Sun, 20 Jul 2014
As I've discussed elsewhere, I once wrote a program to enumerate all the possible quilt blocks of a certain type. The quilt blocks in question are, in quilt jargon, sixteen-patch half-square triangles. A half-square triangle, also called a “patch”, is two triangles of fabric sewn together, like this:
Then you sew four of these patches into a four-patch, say like this:
Then to make a sixteen-patch block of the type I was considering, you take four identical four-patch blocks, and sew them together with rotational symmetry, like this:
It turns out that there are exactly 72 different ways to do this. (Blocks equivalent under a reflection are considered the same, as are blocks obtained by exchanging the roles of black and white, which are merely stand-ins for arbitrary colors to be chosen later.) Here is the complete set of 72:
It's immediately clear that some of these resemble one another, sometimes so strongly that it can be hard to tell how they differ, while others are very distinctive and unique-seeming. I wanted to make the computer classify the blocks on the basis of similarity.
My idea was to try to find a way to get the computer to notice which blocks have distinctive components of one color. For example, many blocks have a distinctive diamond shape in the center.
Some have a pinwheel like this:
which also has the diamond in the middle, while others have a different kind of pinwheel with no diamond:
I wanted to enumerate such components and ask the computer to list which blocks contained which shapes; then group them by similarity, the idea being that that blocks with the same distinctive components are similar.
The program suite uses a compact notation of blocks and of shapes that makes it easy to figure out which blocks contain which distinctive components.
Since each block is made of four identical four-patches, it's enough just to examine the four-patches. Each of the half-square triangle patches can be oriented in two ways:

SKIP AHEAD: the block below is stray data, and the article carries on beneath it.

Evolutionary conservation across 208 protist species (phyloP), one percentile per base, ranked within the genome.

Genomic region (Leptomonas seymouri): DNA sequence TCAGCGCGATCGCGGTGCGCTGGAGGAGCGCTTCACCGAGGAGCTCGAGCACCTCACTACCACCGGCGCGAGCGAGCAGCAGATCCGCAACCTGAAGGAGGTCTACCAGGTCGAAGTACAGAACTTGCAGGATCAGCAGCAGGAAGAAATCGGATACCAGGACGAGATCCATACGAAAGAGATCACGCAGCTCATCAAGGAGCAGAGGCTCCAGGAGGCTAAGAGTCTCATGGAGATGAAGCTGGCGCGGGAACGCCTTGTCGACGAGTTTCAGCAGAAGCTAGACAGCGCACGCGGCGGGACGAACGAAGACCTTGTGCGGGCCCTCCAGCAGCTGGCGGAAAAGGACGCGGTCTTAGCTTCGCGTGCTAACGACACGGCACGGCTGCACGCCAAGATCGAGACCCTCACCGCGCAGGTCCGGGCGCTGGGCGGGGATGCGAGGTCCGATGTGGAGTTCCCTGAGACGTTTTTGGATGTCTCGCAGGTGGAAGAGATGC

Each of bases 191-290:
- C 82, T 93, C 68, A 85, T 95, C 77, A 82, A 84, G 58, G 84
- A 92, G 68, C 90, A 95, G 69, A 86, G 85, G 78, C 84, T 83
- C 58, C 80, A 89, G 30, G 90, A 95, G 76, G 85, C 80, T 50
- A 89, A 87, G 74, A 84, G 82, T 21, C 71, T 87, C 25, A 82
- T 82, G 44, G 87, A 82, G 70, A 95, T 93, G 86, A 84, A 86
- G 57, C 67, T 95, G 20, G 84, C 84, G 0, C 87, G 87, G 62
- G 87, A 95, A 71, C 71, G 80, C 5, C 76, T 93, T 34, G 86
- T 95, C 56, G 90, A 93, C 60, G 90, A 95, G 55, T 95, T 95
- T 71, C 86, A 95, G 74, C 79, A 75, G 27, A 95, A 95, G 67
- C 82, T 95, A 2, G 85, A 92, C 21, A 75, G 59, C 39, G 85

Here are two of the 12 ways to orient the patches in a four-patch:
Each 16-patch is made of four four-patches, and you must imagine that the
four-patches shown above are in the upper-left position in the
16-patch. Then symmetry of the 16-patch block means that triangles with the
same label are in positions that are symmetric with respect to the
entire block. For example, the two triangles labeled
Triangles must be colored opposite colors if they are part of the same patch, but other than that there are no constraints on the coloring.
A block might, of course, have patches in both orientations:
All the blocks with diagonals oriented this way are assigned
descriptors made from the letters
Once you have chosen one of the 12 ways to orient the diagonals in the
four-patch, you still have to color the patches. A descriptor like
In each case, all four diagonals run from northwest to southeast. (All other ways of coloring this four-patch are equivalent to one of these under one or more of rotation, reflection, and exchange of black and white.)
We can describe a patch by listing the descriptors of the eight triangles, grouped by which triangles form connected regions. For example, the first block above is:
because there's an isolated white
The other five
All six have
I made up a list of the descriptors for all 72 blocks; I think I did
this by hand. (The work directory contains a
and it will only be significant if the
in which case you get this distinctive and interesting-looking hook component.
There is only one block that includes this distinctive hook component;
it has descriptor
and the blocks formed from such patches always have a distinctive half-diamond component on each edge, like this:
(The stippled areas vary from block to block, but the blocks with
The blocks listed at http://hop.perl.plover.com/quilt/analysis/images/ee.html
all have the
Other distinctive components have similar short descriptors. The two pinwheels I
mentioned above are
so the full sixteen-patch looks like this:
where the stippled parts can vary. A look at the list of blocks with
I had made a list of the descriptors for each of the 72 blocks, and from this I extracted a list of the descriptors for interesting component shapes. Then it was only a matter of finding the component descriptors in the block descriptors to know which blocks contained which components; if the two blocks share two different distinctive components, they probably look somewhat similar.
Then I sorted the blocks into groups, where two blocks were in the same group if they shared two distinctive components. The resulting grouping lists, for each block, which other blocks have at least two shapes in common with it. Such blocks do indeed tend to look quite similar.
This strategy was actually the second thing I tried; the first thing didn't work out well. (I forget just what it was, but I think it involved finding polygons in each block that had white inside and black outside, or vice versa.) I was satisfied enough with this second attempt that I considered the project a success and stopped work on it.
The complete final results were:
It may also be interesting to browse the work directory.